– Confirming news first reported by the Independent, Mayor Healy released a statement on July 24 confirming he was “Jersey City Public Official 4″ named in the federal complaint against Beldini, but he denied any wrongdoing.
– Then-council president Mariano Vega*, who had been arrested in the federal bust, told his fellow council members on July 27 that he had no intention of resigning from his position, but allowed that it “would be wise” for him to step down from the closed-door tax abatement committee he chaired.
– At the first post-corruption bust City Council meeting, angry residents came out in force and called on Vega* to resign, while Ward E councilman Steven Fulop tried and failed to pass a resolution of “no confidence” against the council president.
– The three-day music festival All Points West was back in Liberty State Park for the second year in a row as July bled into August. The weekend was marked — but only slightly marred — by heavy rains and outrageously muddy conditions; thousands of undeterred revelers were rewarded with standout performances by Jay-Z, Yeah Yeah Yeahs, Tool, My Bloody Valentine, Echo & the Bunnymen, along with scores of other bands.
– On Aug. 7, Hudson County Superior Court Judge Maurice Gallipoli granted 2009 Ward C council candidate Norrice Raymaker’s petition to join a lawsuit seeking that Ward C councilwoman Nidia Rivera Lopez be disqualified from office based on allegations that her primary residence is in Florida. A decision in the case, which was tried in October, came down in Lopez’s favor in December.
– Mayor Healy hired the law firm McElroy, Deutsch, Mulvaney & Carpenter to examine documents and legislation and interview officials in order to produce an audit of the city’s development process. The firm presented the results of their audit to a somewhat skeptical city council in December.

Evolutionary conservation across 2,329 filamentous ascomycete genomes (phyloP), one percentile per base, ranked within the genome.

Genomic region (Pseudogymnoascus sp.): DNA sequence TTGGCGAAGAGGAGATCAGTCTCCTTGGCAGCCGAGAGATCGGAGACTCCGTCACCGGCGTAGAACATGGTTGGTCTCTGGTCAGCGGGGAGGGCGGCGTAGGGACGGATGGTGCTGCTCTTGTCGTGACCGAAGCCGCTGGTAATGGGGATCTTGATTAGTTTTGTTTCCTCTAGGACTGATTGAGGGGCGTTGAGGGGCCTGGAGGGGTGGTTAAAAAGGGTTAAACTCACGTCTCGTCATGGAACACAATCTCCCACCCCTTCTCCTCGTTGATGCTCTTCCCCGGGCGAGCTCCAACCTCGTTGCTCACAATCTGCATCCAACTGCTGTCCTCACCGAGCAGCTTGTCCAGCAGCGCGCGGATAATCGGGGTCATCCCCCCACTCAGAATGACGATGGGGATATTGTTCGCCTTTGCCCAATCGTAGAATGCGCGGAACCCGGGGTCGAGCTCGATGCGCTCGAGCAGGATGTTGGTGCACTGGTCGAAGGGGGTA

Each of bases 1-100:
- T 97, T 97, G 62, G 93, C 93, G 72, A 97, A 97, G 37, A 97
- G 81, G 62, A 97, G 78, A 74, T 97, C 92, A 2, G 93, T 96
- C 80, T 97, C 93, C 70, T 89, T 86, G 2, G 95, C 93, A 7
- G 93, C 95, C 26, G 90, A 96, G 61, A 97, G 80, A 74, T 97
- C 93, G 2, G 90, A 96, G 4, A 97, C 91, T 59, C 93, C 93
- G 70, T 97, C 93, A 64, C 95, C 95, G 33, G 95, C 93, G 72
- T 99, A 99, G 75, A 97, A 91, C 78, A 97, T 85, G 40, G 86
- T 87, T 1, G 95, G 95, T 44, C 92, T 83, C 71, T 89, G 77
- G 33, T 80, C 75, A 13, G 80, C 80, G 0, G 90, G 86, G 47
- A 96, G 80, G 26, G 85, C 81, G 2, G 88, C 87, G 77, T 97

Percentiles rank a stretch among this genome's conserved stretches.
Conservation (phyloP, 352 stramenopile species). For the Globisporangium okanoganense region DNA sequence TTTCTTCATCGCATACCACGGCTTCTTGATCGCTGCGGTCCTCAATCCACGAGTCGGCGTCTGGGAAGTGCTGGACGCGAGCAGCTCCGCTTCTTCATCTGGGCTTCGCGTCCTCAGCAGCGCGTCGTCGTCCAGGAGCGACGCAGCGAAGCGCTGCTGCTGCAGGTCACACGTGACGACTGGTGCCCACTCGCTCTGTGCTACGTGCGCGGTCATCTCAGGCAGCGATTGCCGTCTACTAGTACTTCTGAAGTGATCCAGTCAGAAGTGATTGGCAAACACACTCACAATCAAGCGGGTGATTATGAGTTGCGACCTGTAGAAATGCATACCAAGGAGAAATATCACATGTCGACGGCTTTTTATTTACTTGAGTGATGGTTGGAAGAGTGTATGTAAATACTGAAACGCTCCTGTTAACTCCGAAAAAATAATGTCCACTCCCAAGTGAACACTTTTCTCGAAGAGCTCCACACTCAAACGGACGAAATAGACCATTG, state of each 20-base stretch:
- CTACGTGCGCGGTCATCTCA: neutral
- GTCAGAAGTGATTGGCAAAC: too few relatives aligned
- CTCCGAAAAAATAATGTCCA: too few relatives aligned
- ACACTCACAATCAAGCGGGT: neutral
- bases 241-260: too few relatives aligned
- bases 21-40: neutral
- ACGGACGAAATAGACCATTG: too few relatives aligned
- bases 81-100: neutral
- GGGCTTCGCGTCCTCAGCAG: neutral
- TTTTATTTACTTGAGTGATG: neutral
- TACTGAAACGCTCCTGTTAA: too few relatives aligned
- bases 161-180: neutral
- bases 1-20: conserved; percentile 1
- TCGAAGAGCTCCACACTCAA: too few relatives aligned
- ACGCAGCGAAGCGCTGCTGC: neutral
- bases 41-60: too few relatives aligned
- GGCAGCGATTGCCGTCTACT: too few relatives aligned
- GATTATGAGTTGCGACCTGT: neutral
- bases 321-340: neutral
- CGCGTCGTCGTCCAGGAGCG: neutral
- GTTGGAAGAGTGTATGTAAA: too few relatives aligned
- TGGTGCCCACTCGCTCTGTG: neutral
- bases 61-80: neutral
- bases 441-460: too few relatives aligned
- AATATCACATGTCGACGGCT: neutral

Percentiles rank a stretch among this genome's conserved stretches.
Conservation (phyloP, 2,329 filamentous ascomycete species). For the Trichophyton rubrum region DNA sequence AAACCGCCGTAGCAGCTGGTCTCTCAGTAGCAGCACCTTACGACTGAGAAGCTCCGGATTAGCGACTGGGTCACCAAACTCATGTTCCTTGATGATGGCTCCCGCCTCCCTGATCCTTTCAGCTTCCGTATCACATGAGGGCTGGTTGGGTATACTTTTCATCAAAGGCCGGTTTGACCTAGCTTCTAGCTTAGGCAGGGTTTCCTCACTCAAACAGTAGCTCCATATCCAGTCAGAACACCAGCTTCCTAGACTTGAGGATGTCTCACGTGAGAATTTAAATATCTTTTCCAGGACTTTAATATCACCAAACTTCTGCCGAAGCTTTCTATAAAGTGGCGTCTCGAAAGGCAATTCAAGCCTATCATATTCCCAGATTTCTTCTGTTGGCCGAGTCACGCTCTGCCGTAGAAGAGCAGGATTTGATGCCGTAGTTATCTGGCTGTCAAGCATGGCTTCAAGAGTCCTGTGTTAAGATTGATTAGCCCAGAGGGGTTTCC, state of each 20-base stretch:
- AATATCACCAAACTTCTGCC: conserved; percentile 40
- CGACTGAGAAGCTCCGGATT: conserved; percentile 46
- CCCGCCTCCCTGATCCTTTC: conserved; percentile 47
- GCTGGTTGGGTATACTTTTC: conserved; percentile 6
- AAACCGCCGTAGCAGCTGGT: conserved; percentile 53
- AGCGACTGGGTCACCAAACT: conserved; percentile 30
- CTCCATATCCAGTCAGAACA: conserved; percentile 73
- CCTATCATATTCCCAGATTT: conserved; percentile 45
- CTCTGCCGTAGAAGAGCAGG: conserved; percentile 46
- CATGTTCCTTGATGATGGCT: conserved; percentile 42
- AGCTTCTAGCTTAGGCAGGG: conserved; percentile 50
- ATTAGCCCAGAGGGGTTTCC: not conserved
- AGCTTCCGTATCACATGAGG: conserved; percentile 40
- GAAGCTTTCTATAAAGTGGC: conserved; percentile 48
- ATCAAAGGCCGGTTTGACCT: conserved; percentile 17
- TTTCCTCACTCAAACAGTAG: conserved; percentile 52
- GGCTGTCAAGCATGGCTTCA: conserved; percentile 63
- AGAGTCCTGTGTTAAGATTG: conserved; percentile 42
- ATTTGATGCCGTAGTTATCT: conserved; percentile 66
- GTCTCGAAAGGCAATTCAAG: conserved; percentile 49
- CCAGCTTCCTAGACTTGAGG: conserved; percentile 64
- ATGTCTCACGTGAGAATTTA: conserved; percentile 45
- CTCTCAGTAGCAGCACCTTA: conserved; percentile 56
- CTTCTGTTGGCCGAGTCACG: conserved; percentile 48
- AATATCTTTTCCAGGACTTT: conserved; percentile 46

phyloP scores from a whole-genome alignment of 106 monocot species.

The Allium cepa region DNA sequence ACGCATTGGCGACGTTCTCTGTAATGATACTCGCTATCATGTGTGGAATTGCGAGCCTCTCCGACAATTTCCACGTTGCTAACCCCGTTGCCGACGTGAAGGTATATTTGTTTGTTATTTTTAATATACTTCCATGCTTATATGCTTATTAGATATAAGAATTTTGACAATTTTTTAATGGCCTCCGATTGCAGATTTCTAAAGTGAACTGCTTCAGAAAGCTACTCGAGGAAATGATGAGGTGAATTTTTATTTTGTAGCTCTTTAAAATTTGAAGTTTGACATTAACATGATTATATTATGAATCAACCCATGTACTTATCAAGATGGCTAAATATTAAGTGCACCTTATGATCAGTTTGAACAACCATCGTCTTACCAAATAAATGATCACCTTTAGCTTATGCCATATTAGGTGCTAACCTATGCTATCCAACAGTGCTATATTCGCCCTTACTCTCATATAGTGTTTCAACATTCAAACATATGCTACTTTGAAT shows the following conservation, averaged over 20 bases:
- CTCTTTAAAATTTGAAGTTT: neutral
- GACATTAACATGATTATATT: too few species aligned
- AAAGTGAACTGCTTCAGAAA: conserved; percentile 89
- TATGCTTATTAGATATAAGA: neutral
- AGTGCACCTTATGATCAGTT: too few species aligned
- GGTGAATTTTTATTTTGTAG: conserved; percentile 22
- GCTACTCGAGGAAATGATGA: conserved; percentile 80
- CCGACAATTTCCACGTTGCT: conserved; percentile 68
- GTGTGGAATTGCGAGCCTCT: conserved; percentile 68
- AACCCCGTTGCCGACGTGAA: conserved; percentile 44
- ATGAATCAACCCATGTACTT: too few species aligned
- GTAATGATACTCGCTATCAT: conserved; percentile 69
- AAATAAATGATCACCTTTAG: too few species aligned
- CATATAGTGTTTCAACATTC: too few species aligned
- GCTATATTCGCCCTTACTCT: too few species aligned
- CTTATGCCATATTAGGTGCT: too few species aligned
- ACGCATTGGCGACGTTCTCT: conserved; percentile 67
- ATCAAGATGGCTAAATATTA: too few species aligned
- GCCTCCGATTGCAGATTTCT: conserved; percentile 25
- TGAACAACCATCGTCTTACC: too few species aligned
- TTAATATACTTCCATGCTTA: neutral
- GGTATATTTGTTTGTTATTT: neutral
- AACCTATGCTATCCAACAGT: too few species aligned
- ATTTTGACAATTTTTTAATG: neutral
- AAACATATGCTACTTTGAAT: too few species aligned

– In late August, it was revealed that the JCPD was investigating Joseph Castagna, who was then a health officer in the city’s Department of Health and Human Services, for potentially illegally issuing more than 100 food vendor licenses. This revelation was the latest twist in the ongoing saga of the city’s food truck vendors, who are currently governed by a selectively enforced 1971 law stating they must move locations every 20 or 40 minutes, depending on their specific permit. While the issue was raised at a handful of City Council meetings in 2009, an ordinance to fix the problem was drafted but never introduced and the city’s promises to fix the problem in a timely fashion have been broken. Meanwhile, vendors still face selective raids, brought on by complaints from local franchisees. For its part, the City Council did form a subcommittee in late October, which was tasked with coming up with a legislative solution within 60 days. But as of mid-December, the subcommittee had failed to even have a meeting. Oh, and what happened to Castagna? Things apparently got a little too hot for the health officer, who was also arrested in July’s federal corruption sweep. He put in for his retirement, which was approved in September, and he’s currently receiving a pension of more than $60,000 per year in addition to his one-time lump sum payment of $84,414 for unused vacation and for 80 percent of unused sick time. The retirement board’s decision is subject to revision if Castagna is convicted of misusing his position in City Hall.
– At a very well-attended Sept. 9 meeting, the City Council passed a redeveloper pay-to-play ordinance into law. The law, which was first proposed to the council more than two years ago, bars redevelopers from making campaign donations to municipal officials while seeking to be named the designated builder for a redevelopment or rehabilitation project in the city.
– On Sept. 12, The Jersey City Free Public Library put on a rain-dampened — but successful — second-annual book festival in Van Vorst Park, featuring authors from — and those who’ve written about — Jersey City.
– Comedienne Melissa Surach received a long-awaited award from the City Council on Sept. 23.
– The medical drama Mercy, which had been shooting scenes around Downtown Jersey City for a few months, premiered on Sept. 23 on NBC. Many of the show’s scenes have been shot at places familiar to Chilltonians, including Lucky 7 Tavern, Enos Jones Park, and Park Tavern.
– The 19th Annual Jersey City Artists Studio Tour kicked off on Oct. 2, with 400 artists exhibiting works at over 100 venues citywide over the weekend. That same weekend, the 4th Street Art & Music Festival had another successful year, despite some rains.